Mayor George Moscone, who celebrated his job with the enthusiasm of a kid opening Christmas presents, was buried today in the city he loved so openly.

His four children, square-shouldered and fighting tears, stood at the altar of St.Mary's Cathedral this morning and took turns reading aloud to the 5,000 mourners crowded inside for the funeral mass of the murdered mayor. A section of pews in the stark, modern cathedral was filled with mayors and other public officials, who came from as far as Boston and Anchorage to honor their colleague.

It was the second time in eight days that stunned public officials from across the country have gathered in the San Francisco area to mourn a murdered colleague. Rep. Leo J. Ryan (D-Calif.) was buried near here on Nov. 22, the 15the anniversary of President Kennedy's assassination, four days after Ryan and four others were shot to death while waiting to leave Port Kaituma, Guyana, after visiting the Peoples Temple settlement.

Mayor Moscone attended that funeral trying as hard as his constituents to adjust in some way to the horror of each day's revelations about Guyana. The solemnity was uncharacteristic for him. Joking with reporters, cheering up colleagues, and repeating whenever the delight of it came over him, "I love being mayor of San Francisco," the man being remembered today, even by his many political critics, was one of enormous optimism and compassion.

"He was a man who strove to be warm, gentle, and kind to everyone," said Msgr. Peter Armstrong, rector of a Catholic boys' school near San Francisco, who spoke at the request of the Moscone family. "He possessed the rare quality of being able to talk to people and have them feel that they were important and dignified human beings."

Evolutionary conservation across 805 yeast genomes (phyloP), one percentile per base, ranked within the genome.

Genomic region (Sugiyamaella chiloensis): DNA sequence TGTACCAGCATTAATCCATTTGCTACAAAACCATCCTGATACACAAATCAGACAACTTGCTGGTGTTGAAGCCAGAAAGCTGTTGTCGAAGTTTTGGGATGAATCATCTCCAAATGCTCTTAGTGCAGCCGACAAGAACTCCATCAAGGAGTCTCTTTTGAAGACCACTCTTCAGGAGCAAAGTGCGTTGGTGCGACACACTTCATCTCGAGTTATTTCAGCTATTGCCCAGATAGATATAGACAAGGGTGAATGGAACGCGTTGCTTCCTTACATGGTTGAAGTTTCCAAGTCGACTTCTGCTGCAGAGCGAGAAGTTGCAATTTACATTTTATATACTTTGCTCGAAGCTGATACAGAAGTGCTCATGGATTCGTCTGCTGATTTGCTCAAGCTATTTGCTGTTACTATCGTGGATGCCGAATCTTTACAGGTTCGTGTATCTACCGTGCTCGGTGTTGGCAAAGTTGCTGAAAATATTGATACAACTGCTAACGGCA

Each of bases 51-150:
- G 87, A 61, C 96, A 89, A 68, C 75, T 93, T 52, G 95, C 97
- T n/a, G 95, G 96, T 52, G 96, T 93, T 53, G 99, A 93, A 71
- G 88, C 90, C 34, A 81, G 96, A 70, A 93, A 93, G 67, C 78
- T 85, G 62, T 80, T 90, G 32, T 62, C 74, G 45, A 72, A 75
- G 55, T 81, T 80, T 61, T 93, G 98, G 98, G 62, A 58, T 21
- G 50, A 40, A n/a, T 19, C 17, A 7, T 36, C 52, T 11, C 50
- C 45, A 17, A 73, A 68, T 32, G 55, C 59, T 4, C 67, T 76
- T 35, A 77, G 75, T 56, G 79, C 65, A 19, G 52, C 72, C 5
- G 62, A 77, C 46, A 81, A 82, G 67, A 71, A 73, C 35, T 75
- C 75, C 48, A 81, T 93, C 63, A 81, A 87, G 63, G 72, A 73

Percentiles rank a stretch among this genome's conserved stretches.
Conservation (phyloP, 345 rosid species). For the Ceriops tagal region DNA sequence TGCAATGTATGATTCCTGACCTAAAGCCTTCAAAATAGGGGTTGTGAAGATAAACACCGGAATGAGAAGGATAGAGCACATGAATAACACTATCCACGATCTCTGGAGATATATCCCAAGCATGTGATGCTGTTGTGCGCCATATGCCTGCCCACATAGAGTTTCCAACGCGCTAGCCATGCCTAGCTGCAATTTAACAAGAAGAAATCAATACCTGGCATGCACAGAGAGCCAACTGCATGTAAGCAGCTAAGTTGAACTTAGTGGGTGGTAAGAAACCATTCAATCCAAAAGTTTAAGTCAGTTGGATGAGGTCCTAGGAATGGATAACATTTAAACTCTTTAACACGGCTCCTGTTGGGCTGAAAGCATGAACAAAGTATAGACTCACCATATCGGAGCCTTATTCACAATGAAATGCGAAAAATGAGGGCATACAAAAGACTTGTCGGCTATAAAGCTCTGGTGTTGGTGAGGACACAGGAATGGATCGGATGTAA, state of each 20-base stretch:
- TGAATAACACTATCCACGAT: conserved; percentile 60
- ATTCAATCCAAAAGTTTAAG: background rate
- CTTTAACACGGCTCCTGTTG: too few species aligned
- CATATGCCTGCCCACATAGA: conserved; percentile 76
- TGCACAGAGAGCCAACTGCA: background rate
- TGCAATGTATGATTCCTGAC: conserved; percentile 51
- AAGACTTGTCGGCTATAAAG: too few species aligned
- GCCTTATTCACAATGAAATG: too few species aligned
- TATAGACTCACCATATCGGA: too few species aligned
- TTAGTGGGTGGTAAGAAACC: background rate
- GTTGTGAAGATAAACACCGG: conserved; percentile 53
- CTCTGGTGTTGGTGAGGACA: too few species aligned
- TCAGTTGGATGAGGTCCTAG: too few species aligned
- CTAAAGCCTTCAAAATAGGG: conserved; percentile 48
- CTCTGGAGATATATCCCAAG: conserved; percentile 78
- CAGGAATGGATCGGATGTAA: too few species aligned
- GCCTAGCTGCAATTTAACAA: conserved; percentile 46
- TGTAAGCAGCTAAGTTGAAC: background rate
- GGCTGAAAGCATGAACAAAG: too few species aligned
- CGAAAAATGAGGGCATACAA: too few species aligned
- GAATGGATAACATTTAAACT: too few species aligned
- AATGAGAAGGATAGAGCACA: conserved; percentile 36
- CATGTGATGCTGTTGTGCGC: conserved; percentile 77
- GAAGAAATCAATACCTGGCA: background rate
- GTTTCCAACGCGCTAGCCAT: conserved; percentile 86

The mourners included Mayor Maynard Jackson of Atlanta; Mayor Coleman Young of Detroit; John Lindsay, former mayor of New York City; Calif. Gov. Edmund G. (Jerry) Brown Jr.; former San Francisco mayor Joseph Alioto; dozens of state senators and representatives and thousands of the stricken San Franciscans for whom the past eight days have become one long effort to cope with grief.

Ever since Monday morning, when Moscone and Supervisor Harvey Milk were shot to death within minutes of one another in offices at City Hall, mental health and suicide prevention centers have been adjusting to a sharp increase in requests for help -- an increased workload made harder by the fact that the counselors sometimes have been almost as depressed this week as the people they are trying to help.

"It's just like the loss of a big daddy or something," said Claudius Williams. brother of the pastor at Glide Memorial Church, where 60 extra volunteers came in Monday and Tuesday to answer crisis line telephones and to seek solace from each other.

A woman who works with suicide prevention and mental health crisis counseling said there had been a slight increase in suicide calls and about triple the number of usual calls on the mental health lines. "Yes, we have had an increase in phone calls, but, no, the people who call are not killing themselves," she said. "They're expressing their feelings of grief, of confusion over the events of the last two weeks."

Massive publicity has surrounded the two murders, especially because the suspect, a former supervisor named Dan White who had resigned his seat and badly wanted it back, walked into the mayor's office in front of several witnesses and was alone with the mayor just before Moscone was found shot to death.

Wednesday's San Francisco Examiner carried reports that police testing showed White's .38-cal. revolver to be the one used in the killings; today's San Francisco Chronicle -- under a banner that read "Dan White Confesses" -- quoted sources as saying White had "laid it all out" to police.